Guide to Starting a Business in Thailand

Guide to Starting a Business in Thailand

Thailand has made remarkable progress in social and economic development over the last four decades. As the second largest economy in Southeast Asia, Thailand features an expanding middle class, a rising demand for consumer goods as well as a thriving business community.


Today, Thailand is one of the region’s fastest growing economies and offers strong prospects for investors in a variety of sectors. Here is a quick guide on getting started in Thailand.

Decide on your business

Possible business ideas include buying or manufacturing handcrafted goods in Thailand and exporting them for sale, or importing foreign food products or items for sale in Thailand. This is because Thailand is one of the main transportation hubs of Asia, with transportation connectivity with countries throughout the region via air, road, rail and sea.

You may also like to set up a travel office to serve customers locally, or buy or rent land near popular tourist destinations where you can set up a hotel, resort or guesthouse. With digital marketing and a network of domestic and international travel agents appointed, you will be able to draw customers from all around the world. As eating and socializing are important parts of the Thai culture, other ideas include a bar or restaurant where you can serve delicious food to both locals and tourists.

Choose your business structure

Before registering a business in Thailand, consider which company structure best suits your needs. Here are some possible options:

Sole proprietorship

If you are prepared to own and operate the company 100%, you may consider registering a sole proprietorship. However, some industries such as banking and finance prohibit sole proprietorships from operating in them. In addition, foreigners from some countries are barred from setting up sole trader businesses in Thailand. Other nationalities may also find some business areas restricted to them. Check with a corporate services provider on the type of company you should be registering for, as well as whether you make an eligible applicant for some of these business structures.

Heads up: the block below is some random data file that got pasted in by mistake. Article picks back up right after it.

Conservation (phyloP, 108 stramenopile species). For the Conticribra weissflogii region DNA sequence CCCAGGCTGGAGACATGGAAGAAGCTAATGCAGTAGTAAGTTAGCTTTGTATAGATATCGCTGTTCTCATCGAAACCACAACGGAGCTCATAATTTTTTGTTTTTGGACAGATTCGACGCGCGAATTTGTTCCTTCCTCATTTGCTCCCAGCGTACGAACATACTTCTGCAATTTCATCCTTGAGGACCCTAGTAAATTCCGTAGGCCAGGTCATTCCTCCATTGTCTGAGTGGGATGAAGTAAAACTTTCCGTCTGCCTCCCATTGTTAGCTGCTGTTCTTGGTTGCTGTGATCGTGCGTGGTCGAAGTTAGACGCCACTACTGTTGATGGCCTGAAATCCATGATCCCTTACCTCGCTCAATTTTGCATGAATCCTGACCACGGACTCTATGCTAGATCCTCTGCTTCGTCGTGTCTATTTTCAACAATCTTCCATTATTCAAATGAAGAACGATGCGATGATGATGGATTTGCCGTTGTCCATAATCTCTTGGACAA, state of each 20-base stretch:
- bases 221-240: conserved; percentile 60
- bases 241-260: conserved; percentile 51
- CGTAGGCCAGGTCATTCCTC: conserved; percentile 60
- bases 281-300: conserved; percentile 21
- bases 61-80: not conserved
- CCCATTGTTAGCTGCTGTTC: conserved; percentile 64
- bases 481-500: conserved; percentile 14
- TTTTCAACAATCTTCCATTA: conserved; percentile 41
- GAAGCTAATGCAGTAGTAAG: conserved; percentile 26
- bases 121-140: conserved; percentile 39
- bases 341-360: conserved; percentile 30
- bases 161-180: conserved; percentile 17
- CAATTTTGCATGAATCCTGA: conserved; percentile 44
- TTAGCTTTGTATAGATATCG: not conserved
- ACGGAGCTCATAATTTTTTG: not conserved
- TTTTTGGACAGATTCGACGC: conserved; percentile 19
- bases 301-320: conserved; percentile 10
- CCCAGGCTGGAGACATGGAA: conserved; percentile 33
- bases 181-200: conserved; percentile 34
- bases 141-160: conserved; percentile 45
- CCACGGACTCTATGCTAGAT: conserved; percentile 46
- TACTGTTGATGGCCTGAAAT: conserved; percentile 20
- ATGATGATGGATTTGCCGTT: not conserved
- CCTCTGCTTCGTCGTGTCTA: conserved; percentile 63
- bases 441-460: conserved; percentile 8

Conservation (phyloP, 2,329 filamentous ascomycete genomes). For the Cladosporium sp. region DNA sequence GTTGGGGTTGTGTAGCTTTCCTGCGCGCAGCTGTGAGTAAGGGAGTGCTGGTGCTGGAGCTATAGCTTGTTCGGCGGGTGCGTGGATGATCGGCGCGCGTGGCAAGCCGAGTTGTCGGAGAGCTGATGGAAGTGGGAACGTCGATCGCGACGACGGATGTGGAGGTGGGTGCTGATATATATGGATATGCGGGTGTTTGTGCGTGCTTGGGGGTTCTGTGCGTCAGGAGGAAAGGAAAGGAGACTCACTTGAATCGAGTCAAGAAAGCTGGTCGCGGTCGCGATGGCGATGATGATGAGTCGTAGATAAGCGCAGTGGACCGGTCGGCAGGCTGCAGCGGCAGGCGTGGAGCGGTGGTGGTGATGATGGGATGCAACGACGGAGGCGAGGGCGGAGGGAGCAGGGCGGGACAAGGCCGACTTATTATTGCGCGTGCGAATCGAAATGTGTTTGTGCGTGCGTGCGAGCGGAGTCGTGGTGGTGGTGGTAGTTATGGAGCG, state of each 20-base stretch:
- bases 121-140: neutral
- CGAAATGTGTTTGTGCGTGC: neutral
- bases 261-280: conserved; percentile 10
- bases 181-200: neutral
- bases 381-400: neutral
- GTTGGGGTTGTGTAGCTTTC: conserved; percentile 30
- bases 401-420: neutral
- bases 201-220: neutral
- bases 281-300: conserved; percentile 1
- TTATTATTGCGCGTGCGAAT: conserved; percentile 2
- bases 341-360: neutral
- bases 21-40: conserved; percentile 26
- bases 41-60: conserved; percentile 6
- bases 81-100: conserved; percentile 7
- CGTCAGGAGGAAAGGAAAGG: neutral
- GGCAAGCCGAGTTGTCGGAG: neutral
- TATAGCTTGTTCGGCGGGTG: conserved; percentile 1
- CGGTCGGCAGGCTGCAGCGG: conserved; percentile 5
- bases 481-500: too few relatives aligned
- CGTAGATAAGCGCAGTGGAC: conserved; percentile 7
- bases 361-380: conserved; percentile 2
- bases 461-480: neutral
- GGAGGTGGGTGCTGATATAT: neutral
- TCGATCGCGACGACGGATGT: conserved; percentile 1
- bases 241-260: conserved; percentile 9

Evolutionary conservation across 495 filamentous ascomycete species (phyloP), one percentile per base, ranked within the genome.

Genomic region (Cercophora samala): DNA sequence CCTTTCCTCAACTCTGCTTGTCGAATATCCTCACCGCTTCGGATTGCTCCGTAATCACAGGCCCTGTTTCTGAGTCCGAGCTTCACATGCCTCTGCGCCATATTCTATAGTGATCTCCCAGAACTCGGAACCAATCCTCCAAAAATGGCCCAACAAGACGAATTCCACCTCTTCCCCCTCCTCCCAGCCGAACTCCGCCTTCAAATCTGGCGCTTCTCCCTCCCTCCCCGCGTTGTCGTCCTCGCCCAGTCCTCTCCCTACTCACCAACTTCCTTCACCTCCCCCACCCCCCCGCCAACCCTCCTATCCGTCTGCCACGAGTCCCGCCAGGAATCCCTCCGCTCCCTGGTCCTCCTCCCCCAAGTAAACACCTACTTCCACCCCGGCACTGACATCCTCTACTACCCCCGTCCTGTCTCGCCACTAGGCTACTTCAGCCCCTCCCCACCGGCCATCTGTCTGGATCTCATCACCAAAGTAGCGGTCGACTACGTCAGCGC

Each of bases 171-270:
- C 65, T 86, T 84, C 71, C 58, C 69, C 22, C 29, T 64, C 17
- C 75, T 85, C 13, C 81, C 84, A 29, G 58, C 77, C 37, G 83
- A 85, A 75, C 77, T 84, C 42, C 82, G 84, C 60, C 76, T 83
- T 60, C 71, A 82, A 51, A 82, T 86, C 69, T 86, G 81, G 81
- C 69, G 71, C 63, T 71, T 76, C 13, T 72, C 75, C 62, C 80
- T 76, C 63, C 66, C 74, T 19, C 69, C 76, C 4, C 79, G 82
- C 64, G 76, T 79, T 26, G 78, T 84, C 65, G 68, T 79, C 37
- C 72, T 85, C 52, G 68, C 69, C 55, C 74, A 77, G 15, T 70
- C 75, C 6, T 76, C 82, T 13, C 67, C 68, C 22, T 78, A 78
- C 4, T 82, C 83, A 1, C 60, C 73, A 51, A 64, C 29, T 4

There are three common types of partnerships in Thailand: unregistered, registered or limited. In unregistered partnerships, all partners are jointly liable for all debts and obligations of the partnership as the partnership is not considered a legal entity. Registered partnerships are legal entities with legal rights and responsibilities that are distinct from their individual partners.

In limited partnerships, the liability of each individual partner is generally restricted to the amount of capital invested in that partnership. In unlimited liability partnerships, however, partners will be liable no matter the amount of capital that was invested in the partnership.

Even though registering a partnership is somewhat easier as compared to registering other business structures, partnerships (whether unregistered, registered, or limited) are not eligible for work permits for foreigners. If you register a partnership, you will not be able to open a corporate bank account under the company’s name.